como from Wichita. Policeman Mil-
ler grappled with Baker and tried to
take the knife away from him and was
slightly cut in the struggle. While
Miller and Baker were still struggling
for possession of the knife Mrs.
Baker drew a revolver and fired three
times one shot taking effect.
HORSESHOE LAKE OUTING
CLUB IS NOW ORGANIZED
The Horseshoe Lake Outing Club
was organized in this city last night.
This club has purchased eighty acres
of land a few miles east of Welch
and will build a club house and Im-
prove the place for fishing and hunt-
ing purposes. The officers chosen last
night are: O. T. Roberts of Welch
president; F. S. E. Amos of Vinita
secretary; E. N. Williamson Paul
Mackey and C. J. Howell directors.
SPECIAL RULE TO GOVERN
POSTAL BANK BILL IN HOUSE.
By Associated Press.
Washington D. C June 7. The
new rules committee of the house by
a strict party vote of six to three to-
day reported a special rule to govern
the postal saving bank bill in the
house. This rule provides for the
cutting off of all amendments for
eight hours of general debate and for
the proposal to offer one substitute for
the entire bill.
WILL BE STRICKEN
Agreement Reached Between Attorney
Involved in Famous Kickapoo
Indian Land Suits.
Oklahoma City Okla. June 7. By
agreement of the federal and defend-
ant's attorneys in the Kickapoo land
cases now pending before the Oklaho-
ma county courts all have been strick-
en from the assignment of cases for
trial pending the final decision of the
United States circuit court for the
western district of Oklahoma in cases
virtually affecting the local litigants.
This information was received by
W. C. Hughes clerk of the superior
court here Monday morning In a let-
ter from Frank A. Thompson of the
interior department and the superin-
tendent and special distributing agent
The agreement was signed by John
Embry United States district attorney
and Francis J. Kearful special assist-
ant attorney general counsel for the
government and Warren K. Snyder
and Blakey & Maxey attorneys for
the Kickapoo land claimants. Attor-
neys for the Cash Cade Interests did
not sign the agreement.
According to these stipulations it is
agreed that all cases pending in the
the Oklahoma county courts Involving
the title or right of possession of the
allotments or inherited lands of any
of the Kickapoo Indians may be strick-
en out and continued from terra to
The lands affected only include
those to which final patent in fee has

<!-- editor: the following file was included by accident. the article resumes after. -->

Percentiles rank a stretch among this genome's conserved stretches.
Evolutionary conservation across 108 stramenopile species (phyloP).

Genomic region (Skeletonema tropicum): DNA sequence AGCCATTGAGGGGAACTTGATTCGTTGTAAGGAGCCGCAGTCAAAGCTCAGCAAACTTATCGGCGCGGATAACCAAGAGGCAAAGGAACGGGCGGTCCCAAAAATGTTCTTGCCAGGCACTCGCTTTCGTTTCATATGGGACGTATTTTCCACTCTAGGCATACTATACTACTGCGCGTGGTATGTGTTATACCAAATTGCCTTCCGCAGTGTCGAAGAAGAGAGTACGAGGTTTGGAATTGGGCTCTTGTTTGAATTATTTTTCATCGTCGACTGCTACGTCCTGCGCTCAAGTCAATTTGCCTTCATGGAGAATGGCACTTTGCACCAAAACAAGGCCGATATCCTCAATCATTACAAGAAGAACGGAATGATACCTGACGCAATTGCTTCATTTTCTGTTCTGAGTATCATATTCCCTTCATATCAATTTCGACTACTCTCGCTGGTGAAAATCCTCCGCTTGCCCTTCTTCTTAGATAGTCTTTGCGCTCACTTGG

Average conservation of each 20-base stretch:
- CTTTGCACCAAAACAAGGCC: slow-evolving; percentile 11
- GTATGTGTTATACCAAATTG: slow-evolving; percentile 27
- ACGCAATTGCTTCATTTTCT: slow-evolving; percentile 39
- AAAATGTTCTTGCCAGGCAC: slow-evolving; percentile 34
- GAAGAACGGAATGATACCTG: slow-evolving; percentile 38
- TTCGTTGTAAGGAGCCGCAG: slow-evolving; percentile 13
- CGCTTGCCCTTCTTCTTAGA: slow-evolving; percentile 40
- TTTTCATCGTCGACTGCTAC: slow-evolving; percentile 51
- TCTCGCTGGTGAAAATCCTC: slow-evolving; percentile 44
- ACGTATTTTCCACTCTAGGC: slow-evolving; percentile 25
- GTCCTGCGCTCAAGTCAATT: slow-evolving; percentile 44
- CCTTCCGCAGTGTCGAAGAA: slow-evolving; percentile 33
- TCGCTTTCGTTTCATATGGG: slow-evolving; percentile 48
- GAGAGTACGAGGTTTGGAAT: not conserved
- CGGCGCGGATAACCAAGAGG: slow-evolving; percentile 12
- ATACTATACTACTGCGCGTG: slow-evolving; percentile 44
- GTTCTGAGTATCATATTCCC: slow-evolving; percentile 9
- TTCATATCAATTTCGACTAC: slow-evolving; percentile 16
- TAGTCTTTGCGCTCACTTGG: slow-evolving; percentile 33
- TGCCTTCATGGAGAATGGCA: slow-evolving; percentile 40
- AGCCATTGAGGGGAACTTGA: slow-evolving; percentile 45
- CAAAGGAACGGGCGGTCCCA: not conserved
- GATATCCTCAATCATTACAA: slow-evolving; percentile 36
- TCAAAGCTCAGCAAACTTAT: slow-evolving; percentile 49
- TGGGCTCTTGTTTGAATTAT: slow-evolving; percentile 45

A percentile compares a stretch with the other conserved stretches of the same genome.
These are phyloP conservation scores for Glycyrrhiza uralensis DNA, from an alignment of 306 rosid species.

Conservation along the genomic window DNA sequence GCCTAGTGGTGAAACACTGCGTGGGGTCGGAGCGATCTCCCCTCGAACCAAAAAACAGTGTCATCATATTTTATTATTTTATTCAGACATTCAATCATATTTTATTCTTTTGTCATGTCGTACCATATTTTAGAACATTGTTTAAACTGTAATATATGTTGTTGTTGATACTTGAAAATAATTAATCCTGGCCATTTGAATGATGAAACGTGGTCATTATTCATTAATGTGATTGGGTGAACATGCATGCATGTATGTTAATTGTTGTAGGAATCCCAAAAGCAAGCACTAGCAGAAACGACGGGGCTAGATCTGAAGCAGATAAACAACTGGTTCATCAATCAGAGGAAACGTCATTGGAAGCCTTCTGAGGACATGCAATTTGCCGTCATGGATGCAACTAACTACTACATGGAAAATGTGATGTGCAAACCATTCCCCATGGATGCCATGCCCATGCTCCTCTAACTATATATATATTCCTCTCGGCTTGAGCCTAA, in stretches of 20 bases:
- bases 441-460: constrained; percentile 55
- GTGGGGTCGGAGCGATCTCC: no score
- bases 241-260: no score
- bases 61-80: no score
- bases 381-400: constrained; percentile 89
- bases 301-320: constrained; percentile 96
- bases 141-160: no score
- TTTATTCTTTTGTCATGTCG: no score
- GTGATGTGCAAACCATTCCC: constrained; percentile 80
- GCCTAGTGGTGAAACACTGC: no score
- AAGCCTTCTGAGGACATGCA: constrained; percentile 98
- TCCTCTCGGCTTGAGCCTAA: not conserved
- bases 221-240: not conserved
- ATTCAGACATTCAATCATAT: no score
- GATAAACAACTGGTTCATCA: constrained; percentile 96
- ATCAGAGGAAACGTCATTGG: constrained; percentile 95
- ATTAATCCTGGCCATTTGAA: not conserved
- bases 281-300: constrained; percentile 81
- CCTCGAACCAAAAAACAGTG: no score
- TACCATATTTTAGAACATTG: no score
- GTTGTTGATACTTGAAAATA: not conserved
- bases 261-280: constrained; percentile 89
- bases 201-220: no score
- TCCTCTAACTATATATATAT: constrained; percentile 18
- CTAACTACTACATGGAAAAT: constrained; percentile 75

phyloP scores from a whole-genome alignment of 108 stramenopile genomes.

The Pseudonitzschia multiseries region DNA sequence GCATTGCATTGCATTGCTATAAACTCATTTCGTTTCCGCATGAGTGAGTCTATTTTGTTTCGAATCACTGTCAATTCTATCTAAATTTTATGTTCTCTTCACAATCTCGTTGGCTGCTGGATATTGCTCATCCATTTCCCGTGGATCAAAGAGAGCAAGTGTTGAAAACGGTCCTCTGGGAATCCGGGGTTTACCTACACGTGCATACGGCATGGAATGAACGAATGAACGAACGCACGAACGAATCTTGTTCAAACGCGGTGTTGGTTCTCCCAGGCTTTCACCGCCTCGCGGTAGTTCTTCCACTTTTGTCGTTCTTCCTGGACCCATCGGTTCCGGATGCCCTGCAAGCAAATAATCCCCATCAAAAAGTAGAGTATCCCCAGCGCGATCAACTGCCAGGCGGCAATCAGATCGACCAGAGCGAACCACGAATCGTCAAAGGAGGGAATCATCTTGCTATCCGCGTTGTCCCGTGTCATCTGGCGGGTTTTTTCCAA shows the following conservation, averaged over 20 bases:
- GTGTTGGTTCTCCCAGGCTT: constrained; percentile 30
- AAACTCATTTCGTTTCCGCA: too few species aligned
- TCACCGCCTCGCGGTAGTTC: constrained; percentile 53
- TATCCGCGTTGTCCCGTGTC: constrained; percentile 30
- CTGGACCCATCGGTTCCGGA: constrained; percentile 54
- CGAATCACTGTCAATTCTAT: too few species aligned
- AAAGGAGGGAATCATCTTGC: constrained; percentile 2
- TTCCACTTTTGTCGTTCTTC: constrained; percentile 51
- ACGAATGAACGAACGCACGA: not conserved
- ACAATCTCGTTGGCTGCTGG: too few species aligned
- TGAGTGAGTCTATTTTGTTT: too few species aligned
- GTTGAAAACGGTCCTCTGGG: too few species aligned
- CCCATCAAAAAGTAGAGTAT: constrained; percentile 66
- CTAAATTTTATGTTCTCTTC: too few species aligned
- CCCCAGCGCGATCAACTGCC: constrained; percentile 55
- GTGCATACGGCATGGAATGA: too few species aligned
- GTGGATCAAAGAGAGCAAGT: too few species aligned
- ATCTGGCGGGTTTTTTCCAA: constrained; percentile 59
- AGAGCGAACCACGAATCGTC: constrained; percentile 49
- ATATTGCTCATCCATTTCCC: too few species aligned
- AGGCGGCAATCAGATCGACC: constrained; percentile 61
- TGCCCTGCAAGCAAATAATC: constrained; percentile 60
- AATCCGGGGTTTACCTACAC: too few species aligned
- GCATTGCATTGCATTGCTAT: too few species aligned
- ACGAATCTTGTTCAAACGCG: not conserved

not issued from the federal govern-
ment. The continuance of the cases on tlio
trial docket are to be in operation
until after the question of the power
of such Indians to sell or encumber
such land under the act of congress
of June 21 1906. The question Involv-
ed is now pending on final hearing
and will be determined in certain
cases in the circuit court of the Unit-
ed States for the western district of
Oklahoma at Muskogee. 1
This agreement will tend to shorten
the docket of the district court here
to a considerable number of cases
pending concerning the title to a vast
area of farm land In the vicinity of
Arcadia and Luther and involving;
many thousands of dollars.
There is a probability too that the
criminal phases of the question may
be eliminated in the event that the
federal court holds that the Indian
may encumber or sell property in Its
interpretation of the congressional
SEVELT IS GUEST
OF OXFORD UNIVERSITY
By Associated Press.
Oxford England June 7. Col.
Roosevelt was the guest of Oxford to-
day lie delivered a Roman lecture
at the university. The university con-
ferred upon him an honorary degree
of doctor of civil laws.
The reading and conferment consti-
tuted a big feature of the day but
did no complete the program which
is about as crowded as any that the
distinguished American baa under-
taken during his European travels.
Lord Curzon chancellor of the univer-
sity presided at the exercises. Roose-
velt's subject was "Two Biological
Analogies in History."
WANTS CLAUSE TO BECOI
By Associated Press.
Washington. D. C June 7. When
the reading of senate amendmens to
the railroad bill is concluded by the
house Representative Lanroot of Wis-
consin will offer a resolution instruct-
ing the house to accept the senate bill
with the provision added that section
9 affecting rises in rates should go
Into effect immediately upon approval
of the proposed law as recommended
by the president.
President Taft today sent a special
message to congress in which he rec-
ommended that the clause in the rail-
road bill which gives the interstate
commerce commission power to invest-
igate and suspend increased rates filed
by railroads be modified so as to take
effect immediately upon the signing of
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Marrs, D. M. Vinita Daily Chieftain. (Vinita, Okla.), Vol. 12, No. 42, Ed. 1 Tuesday, June 7, 1910, newspaper, June 7, 1910; Vinita, Okla.. (gateway.okhistory.org/ark:/67531/metadc773147/m1/1/?rotate=90: accessed October 21, 2018), The Gateway to Oklahoma History, gateway.okhistory.org; crediting Oklahoma Historical Society.